Saturday, May 7, 2011

New Comics!: The Bat Edition (HERE BE SPOILERS!)

Batman and Robin #22:  This issue wraps up the "Dark Knight vs. White Knight" storyline.  It's a more or less satisfying conclusion, but Tomasi leaves a lot of loose ends.  First, we're never really given insight -- throughout the storyline -- into how Batman and Robin know where and when to go to find the victims.  They save the Langstroms in issue #21 and an entire group of people in this issue, but we're never told how they deduce where they are and when they're going to jump.  I guess we're just supposed to take that on faith.  Second, it remains unclear what the liquid the White Knight was using does.  He uses it to illuminate Arkham Asylum in this issue, but it's unclear how the liquid does so.  In issue #21 he uses a bomb of sorts to do the illuminating, but here Commission Gordon said they just saw a bunch of "bright sticks."  Is this liquid the same liquid he uses to try to drown the inmates?  Finally, Tomasi never returns to the creepy tree we see the White Knight tending in issue #21.  It's clearly important -- we see him tending a smaller version of it in his cell in this issue -- but Tomasi just sort of leaves it hanging there.  I mostly liked what Tomasi did here -- the first issue of the storyline was particularly strong -- but the loose ends leave me feeling a little disappointed.  I'm hoping he tightens up his story telling as his run continues.  All that said, I'm looking forward to his handling of the Red Hood, because his depictions of the relationships between the Batmen and the Robins were top-notch.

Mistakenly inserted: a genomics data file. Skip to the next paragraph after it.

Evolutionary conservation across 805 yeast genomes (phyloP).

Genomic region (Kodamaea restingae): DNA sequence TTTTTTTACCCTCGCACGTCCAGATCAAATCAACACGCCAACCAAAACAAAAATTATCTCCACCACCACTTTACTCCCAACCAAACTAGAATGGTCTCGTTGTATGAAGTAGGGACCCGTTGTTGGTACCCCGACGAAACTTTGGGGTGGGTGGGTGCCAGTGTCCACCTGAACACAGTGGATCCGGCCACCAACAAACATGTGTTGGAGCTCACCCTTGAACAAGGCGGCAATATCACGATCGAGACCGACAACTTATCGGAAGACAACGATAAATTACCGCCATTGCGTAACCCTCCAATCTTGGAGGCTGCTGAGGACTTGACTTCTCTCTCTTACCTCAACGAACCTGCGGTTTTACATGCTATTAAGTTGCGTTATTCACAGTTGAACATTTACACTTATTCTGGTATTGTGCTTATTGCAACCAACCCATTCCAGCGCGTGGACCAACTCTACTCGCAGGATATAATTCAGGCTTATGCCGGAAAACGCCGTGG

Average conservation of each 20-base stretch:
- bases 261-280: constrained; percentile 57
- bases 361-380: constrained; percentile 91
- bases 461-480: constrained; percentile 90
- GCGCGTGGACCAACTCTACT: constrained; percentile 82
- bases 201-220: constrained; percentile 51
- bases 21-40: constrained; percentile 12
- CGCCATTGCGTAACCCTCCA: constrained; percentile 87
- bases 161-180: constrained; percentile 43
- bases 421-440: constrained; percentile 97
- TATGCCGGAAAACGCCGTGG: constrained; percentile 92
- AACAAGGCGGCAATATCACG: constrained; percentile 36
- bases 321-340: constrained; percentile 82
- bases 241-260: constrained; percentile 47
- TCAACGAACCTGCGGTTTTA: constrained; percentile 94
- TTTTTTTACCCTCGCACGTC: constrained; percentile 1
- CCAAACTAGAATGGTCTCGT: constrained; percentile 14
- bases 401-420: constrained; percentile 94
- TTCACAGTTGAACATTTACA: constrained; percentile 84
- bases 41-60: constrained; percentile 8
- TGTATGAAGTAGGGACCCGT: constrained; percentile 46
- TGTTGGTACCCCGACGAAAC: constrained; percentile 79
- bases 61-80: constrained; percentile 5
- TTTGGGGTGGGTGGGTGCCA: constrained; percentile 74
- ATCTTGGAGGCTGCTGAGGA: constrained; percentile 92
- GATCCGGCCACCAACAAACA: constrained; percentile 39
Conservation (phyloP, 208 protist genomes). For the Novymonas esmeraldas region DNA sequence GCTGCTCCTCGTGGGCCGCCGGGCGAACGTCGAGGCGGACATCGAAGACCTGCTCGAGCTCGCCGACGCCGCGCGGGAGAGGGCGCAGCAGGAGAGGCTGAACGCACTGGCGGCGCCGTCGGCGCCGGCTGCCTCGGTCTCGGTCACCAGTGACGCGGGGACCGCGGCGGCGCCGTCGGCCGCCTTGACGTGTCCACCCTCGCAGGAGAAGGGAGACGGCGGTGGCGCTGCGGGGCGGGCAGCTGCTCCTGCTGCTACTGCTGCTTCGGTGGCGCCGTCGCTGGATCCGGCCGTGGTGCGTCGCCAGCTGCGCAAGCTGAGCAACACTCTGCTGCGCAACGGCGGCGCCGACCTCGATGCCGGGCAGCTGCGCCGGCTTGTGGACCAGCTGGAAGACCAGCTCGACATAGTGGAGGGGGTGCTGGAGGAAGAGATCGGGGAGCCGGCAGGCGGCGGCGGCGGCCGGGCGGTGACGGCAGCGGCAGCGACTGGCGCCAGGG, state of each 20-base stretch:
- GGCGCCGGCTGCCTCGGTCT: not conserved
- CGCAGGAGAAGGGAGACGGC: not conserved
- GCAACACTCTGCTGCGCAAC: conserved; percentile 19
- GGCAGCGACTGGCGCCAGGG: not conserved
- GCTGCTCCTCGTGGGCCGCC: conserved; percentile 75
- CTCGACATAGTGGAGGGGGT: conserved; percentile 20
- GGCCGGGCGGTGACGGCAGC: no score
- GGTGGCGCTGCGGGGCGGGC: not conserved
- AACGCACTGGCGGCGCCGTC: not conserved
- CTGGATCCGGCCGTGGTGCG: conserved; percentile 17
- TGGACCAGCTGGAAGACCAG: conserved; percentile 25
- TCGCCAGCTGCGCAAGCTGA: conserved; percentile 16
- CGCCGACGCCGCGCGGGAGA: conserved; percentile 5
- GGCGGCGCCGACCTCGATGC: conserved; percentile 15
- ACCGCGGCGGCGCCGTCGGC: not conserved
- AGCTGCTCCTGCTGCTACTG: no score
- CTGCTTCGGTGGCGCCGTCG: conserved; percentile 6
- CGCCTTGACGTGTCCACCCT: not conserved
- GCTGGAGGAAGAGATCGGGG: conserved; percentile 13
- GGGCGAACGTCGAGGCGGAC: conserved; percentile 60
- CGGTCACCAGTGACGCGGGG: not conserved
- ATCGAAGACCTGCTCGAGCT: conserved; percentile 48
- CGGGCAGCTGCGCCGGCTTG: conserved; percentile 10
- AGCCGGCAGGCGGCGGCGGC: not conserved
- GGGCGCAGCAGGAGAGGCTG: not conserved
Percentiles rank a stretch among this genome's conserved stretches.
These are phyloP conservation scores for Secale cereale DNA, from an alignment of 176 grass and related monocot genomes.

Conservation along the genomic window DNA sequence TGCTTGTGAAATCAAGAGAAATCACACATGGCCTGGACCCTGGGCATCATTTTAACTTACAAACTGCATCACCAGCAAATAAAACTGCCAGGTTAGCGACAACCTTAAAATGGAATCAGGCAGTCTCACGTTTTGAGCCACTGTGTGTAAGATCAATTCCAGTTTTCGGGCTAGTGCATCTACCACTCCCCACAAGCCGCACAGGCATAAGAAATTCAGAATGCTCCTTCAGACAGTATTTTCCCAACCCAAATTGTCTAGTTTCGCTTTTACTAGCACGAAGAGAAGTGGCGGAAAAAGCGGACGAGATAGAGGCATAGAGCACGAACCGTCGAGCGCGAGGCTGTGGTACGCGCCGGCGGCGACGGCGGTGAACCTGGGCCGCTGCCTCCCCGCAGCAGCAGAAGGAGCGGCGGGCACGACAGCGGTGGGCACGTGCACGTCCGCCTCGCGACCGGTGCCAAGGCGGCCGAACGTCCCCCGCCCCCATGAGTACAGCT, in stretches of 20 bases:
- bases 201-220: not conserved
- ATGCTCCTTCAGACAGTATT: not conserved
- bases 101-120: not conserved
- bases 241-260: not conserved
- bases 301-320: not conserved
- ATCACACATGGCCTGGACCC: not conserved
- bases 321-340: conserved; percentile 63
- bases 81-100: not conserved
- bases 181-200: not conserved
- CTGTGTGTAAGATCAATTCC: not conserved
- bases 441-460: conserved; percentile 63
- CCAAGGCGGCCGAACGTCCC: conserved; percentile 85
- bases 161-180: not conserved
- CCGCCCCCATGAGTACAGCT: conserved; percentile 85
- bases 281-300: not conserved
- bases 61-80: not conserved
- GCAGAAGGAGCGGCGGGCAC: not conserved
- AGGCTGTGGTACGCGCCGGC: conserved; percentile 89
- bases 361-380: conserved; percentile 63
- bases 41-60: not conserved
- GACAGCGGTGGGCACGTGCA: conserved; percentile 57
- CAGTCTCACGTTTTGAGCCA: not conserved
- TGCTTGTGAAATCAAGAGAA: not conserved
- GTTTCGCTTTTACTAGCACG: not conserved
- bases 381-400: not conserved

Red Robin #22 ("Judgment on Gotham:"  Part 2):  This issue isn't bad, giving us probably the most coherent explanation of what Azrael and the Crusader want Batman, Catwoman, and Red Robin to do.  Nicieza provides a meditation on faith that frames the action and also gives us some insight into Tim.  He does it in a way that never gets excessively preachy or cynical, which is a tough dance for any discussion of religion.  I raised an eyebrow at two comments, though.  First, Nicieza seems to be saying that the current Azrael -- Michael Lane -- was the former "insane Batman."  But, he wasn't; Jean-Paul Valley was.  I'm surprised the editors would let that sort of mistake slip, so maybe I missed something?  Tim also notes that the Mayor was "torching a part of the city so the construction companies he owns rebuild it."  He seems to be referring directly to the Ragman secondary feature in "Batman:  Streets of Gotham," which unfortunately didn't get finished before the title was canceled.  I don't think we actually knew why the Mayor was setting the fires, so we seem to have DC giving us that here.  Both eyebrow-raising moments, though, sent me to Wikipedia and my back issues, distracting me from the main story.  It's a shame, because, again, it was a pretty solid issue.  I'm also still unclear on Ra's role in the story, but I'm sure we'll get more clarity on that next time.